This study demonstrated that endogenous 2-AG is anti-invasive in prostate carcinoma (PC-3 cells) while exogenous 2-AG causes the opposite effect, an increase of cell invasion. The rapid hydrolysis of the exogenous 2-AG to AA and subsequent 12-LO metabolism is responsible for the increase invasion of prostate carcinoma PC-3 cells.
The basal AA concentration was reduced with OTFP. This is consistent with our previous findings that the inhibition of endogenous 2-AG hydrolysis by OTFP increases 2-AG concentrations and decreased invasion in PC-3 cells.15 Exogenously added 2-AG markedly increased free AA concentration. Again, the increase in AA concentration was reduced by OTFP. Both OTFP and baicalein reduced the 12-HETE concentrations in PC-3 cells by reducing the availability of free AA from 2-AG hydrolysis and by inhibiting the 12-LO metabolism of AA to 12-HETE, respectively. These results indicate that 2-AG is one of the sources of free AA and its 12-LO metabolite, 12-HETE.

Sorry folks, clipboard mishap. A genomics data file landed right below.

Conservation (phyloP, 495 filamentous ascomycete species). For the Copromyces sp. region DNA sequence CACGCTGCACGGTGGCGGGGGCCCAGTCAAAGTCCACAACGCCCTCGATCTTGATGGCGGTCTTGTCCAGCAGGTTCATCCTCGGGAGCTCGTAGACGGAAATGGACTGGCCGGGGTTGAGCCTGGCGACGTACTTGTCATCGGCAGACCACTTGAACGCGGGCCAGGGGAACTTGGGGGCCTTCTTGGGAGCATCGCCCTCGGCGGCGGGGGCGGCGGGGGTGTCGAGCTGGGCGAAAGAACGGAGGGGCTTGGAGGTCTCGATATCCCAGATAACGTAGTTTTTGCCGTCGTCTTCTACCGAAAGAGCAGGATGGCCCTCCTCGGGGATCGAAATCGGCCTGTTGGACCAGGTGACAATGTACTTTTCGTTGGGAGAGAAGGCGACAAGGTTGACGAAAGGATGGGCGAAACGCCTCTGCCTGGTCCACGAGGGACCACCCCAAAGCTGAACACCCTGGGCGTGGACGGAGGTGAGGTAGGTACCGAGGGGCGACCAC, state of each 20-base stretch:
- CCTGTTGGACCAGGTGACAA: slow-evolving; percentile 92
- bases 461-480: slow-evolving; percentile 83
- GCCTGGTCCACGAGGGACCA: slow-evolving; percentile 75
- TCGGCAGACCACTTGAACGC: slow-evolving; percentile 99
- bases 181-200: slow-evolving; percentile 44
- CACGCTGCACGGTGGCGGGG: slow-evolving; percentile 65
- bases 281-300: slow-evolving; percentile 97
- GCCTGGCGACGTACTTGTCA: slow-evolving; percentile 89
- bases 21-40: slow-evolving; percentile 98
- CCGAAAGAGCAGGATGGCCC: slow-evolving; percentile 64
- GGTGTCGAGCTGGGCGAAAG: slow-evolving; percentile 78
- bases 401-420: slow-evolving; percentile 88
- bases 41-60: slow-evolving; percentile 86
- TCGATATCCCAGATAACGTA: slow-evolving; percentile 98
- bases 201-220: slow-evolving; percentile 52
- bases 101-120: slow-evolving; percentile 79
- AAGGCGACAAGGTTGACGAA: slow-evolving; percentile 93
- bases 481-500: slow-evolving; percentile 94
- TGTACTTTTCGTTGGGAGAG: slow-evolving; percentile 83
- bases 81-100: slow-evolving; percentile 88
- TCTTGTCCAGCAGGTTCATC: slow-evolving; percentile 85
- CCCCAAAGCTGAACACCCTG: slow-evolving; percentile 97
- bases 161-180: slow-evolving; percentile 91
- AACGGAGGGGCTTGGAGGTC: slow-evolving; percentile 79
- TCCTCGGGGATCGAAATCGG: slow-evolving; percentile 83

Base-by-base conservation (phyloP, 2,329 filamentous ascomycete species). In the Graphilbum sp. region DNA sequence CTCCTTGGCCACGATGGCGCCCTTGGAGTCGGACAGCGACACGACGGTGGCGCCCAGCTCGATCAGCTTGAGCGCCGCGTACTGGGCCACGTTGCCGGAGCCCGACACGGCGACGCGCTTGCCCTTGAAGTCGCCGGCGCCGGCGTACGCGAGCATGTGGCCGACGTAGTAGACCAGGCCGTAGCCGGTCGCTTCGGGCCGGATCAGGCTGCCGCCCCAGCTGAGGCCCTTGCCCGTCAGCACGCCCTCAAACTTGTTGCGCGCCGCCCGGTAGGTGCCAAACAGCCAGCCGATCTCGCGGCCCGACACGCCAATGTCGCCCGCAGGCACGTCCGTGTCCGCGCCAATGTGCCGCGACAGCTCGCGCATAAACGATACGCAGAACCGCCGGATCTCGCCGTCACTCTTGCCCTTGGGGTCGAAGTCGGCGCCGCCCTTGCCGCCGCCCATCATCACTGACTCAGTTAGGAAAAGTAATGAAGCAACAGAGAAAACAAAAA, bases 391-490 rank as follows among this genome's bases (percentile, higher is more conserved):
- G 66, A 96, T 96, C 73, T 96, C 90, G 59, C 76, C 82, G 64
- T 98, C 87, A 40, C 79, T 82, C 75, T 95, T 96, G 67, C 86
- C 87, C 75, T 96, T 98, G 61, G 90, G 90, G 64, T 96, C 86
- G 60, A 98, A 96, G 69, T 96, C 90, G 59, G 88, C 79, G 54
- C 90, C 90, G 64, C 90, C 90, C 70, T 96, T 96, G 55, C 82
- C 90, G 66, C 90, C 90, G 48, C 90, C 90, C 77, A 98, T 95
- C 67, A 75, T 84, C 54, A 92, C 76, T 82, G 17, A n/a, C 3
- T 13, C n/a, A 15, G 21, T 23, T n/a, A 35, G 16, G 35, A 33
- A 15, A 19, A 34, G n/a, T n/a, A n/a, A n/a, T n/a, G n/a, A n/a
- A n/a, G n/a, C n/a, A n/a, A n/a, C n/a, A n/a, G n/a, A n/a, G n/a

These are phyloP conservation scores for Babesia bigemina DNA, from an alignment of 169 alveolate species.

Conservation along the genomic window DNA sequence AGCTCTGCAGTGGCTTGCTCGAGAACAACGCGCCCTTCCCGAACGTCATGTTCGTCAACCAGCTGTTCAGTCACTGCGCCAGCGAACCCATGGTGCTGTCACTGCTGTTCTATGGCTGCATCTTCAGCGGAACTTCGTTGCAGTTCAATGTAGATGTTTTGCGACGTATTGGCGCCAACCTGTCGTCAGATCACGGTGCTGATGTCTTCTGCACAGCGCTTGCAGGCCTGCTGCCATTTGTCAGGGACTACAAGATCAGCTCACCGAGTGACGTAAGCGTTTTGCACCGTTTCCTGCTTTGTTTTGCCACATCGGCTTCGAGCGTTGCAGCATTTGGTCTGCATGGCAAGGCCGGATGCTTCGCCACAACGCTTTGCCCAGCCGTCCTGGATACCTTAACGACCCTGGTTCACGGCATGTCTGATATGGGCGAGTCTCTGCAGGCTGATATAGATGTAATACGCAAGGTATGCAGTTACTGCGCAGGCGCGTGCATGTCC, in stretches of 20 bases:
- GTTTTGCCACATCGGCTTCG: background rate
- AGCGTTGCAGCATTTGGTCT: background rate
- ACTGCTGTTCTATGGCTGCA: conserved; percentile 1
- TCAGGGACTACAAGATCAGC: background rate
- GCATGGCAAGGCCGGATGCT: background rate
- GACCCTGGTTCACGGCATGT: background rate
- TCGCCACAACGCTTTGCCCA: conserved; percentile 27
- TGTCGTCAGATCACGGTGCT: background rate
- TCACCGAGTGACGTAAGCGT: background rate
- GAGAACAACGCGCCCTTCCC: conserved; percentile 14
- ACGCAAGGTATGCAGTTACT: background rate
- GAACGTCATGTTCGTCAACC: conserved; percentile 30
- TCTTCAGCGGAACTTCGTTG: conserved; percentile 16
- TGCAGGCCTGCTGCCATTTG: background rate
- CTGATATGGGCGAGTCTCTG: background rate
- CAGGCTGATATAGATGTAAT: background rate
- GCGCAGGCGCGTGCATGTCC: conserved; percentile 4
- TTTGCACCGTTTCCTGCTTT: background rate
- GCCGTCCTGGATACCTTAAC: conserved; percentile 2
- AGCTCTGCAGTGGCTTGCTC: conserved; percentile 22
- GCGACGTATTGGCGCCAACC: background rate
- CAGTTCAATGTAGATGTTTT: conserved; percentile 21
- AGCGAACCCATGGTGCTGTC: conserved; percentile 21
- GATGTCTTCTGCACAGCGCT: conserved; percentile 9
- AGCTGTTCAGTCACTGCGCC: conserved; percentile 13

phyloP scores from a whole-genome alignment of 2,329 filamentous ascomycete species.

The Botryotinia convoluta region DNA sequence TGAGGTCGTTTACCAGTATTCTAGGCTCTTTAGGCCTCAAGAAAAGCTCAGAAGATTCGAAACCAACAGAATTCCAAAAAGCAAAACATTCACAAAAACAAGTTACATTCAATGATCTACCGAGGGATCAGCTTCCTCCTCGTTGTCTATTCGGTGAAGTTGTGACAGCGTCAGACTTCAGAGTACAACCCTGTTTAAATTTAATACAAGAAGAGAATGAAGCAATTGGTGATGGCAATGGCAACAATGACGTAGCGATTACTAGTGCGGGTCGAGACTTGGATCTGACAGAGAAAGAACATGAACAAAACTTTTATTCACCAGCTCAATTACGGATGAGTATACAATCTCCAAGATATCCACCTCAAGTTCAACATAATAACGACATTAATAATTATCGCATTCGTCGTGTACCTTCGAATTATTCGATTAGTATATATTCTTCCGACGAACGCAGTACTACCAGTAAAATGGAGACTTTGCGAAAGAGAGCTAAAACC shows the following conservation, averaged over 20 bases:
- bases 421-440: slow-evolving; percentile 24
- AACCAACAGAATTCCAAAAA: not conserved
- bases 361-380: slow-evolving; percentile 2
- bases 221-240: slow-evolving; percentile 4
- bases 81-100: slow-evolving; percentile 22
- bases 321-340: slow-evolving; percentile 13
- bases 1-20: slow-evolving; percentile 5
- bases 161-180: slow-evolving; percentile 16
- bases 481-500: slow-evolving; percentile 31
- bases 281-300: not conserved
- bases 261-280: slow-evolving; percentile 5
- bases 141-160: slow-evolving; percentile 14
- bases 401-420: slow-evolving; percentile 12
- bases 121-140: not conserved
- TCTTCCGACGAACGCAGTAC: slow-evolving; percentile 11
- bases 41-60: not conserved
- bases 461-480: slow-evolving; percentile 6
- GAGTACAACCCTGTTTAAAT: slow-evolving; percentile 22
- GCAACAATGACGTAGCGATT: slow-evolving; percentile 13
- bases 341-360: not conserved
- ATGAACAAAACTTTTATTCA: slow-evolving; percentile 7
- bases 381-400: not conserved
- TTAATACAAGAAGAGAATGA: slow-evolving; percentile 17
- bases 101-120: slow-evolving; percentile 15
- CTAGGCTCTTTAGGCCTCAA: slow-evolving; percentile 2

Platelet-type, leukocyte-type and epidermal-type are the characterized forms of 12-LO that metabolize AA to 12(S)-HETE.27,28 12(R)-LO has been cloned from human keratinocytes,29 and produces 12(R)-HETE. P-12-LO has been investigated in androgen-independent PC-3 cells. P-12-LO promotes prostate cancer metastasis and angiogenesis.23-26,30-32 L-12-LO has been investigated in the vascular systems.23,33,34 The expression and function of L-12-LO have been characterized in human breast cancer tissues and cells35 and rat W256 cells36 but not in prostate cancer. Western blot analysis demonstrated that L-12-LO is expressed in PC-3 cells. These results suggest that L-12-LO may have a role in prostate carcinoma cells, which needs further investigation.